mmap – Memory-map files

Purpose:Memory-map files instead of reading the contents directly.
Available In:2.1 and later

Memory-mapping a file uses the operating system virtual memory system to access the data on the filesystem directly, instead of using normal I/O functions. Memory-mapping typically improves I/O performance because it does not involve a separate system call for each access and it does not require copying data between buffers – the memory is accessed directly.

Memory-mapped files can be treated as mutable strings or file-like objects, depending on your need. A mapped file supports the expected file API methods, such as close(), flush(), read(), readline(), seek(), tell(), and write(). It also supports the string API, with features such as slicing and methods like find().

All of the examples use the text file lorem.txt, containing a bit of Lorem Ipsum. For reference, the text of the file is:

Lorem ipsum dolor sit amet, consectetuer adipiscing elit. Donec
egestas, enim et consectetuer ullamcorper, lectus ligula rutrum leo, a
elementum elit tortor eu quam. Duis tincidunt nisi ut ante. Nulla
facilisi. Sed tristique eros eu libero. Pellentesque vel arcu. Vivamus
purus orci, iaculis ac, suscipit sit amet, pulvinar eu,
lacus. Praesent placerat tortor sed nisl. Nunc blandit diam egestas
dui. Pellentesque habitant morbi tristique senectus et netus et
malesuada fames ac turpis egestas. Aliquam viverra fringilla
leo. Nulla feugiat augue eleifend nulla. Vivamus mauris. Vivamus sed
mauris in nibh placerat egestas. Suspendisse potenti. Mauris massa. Ut
eget velit auctor tortor blandit sollicitudin. Suspendisse imperdiet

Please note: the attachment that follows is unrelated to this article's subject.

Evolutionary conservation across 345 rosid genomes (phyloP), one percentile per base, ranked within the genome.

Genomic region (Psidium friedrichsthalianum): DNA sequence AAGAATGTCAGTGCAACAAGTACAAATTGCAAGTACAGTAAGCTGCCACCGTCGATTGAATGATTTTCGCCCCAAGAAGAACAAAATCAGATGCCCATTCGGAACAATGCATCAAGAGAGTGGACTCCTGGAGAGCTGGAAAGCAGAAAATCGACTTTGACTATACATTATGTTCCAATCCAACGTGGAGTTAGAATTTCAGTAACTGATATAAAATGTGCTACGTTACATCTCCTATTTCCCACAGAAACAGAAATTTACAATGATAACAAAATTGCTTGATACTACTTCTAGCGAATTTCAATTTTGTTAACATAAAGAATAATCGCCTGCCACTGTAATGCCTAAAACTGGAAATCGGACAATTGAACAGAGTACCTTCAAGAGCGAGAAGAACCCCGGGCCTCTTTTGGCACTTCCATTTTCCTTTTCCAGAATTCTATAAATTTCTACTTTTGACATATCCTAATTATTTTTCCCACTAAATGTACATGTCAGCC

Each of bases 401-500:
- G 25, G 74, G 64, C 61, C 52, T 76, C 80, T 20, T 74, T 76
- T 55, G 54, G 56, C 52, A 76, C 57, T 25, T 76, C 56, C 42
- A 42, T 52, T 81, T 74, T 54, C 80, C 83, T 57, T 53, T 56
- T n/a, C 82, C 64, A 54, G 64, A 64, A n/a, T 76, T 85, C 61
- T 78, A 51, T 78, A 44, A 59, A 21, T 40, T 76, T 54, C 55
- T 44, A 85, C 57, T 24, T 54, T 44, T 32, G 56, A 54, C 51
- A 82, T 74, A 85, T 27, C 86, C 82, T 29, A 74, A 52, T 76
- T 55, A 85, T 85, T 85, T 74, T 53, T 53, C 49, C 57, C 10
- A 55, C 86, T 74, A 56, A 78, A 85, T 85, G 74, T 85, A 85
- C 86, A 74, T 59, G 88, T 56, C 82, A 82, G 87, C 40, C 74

justo.

Note

There are differences in the arguments and behaviors for mmap() between Unix and Windows, which are not discussed below. For more details, refer to the standard library documentation.

Reading

Use the mmap() function to create a memory-mapped file. The first argument is a file descriptor, either from the fileno() method of a file object or from os.open(). The caller is responsible for opening the file before invoking mmap(), and closing it after it is no longer needed.

The second argument to mmap() is a size in bytes for the portion of the file to map. If the value is 0, the entire file is mapped. If the size is larger than the current size of the file, the file is extended.

Note

You cannot create a zero-length mapping under Windows.

An optional keyword argument, access, is supported by both platforms. Use ACCESS_READ for read-only access, ACCESS_WRITE for write-through (assignments to the memory go directly to the file), or ACCESS_COPY for copy-on-write (assignments to memory are not written to the file).

import mmap
import contextlib

with open('lorem.txt', 'r') as f:
    with contextlib.closing(mmap.mmap(f.fileno(), 0, access=mmap.ACCESS_READ)) as m:
        print 'First 10 bytes via read :', m.read(10)
        print 'First 10 bytes via slice:', m[:10]
        print '2nd   10 bytes via read :', m.read(10)

The file pointer tracks the last byte accessed through a slice operation. In this example, the pointer moves ahead 10 bytes after the first read. It is then reset to the beginning of the file by the slice operation, and moved ahead 10 bytes again by the slice. After the slice operation, calling read() again gives the bytes 11-20 in the file.

$ python mmap_read.py

First 10 bytes via read : Lorem ipsu
First 10 bytes via slice: Lorem ipsu
2nd   10 bytes via read : m dolor si

Writing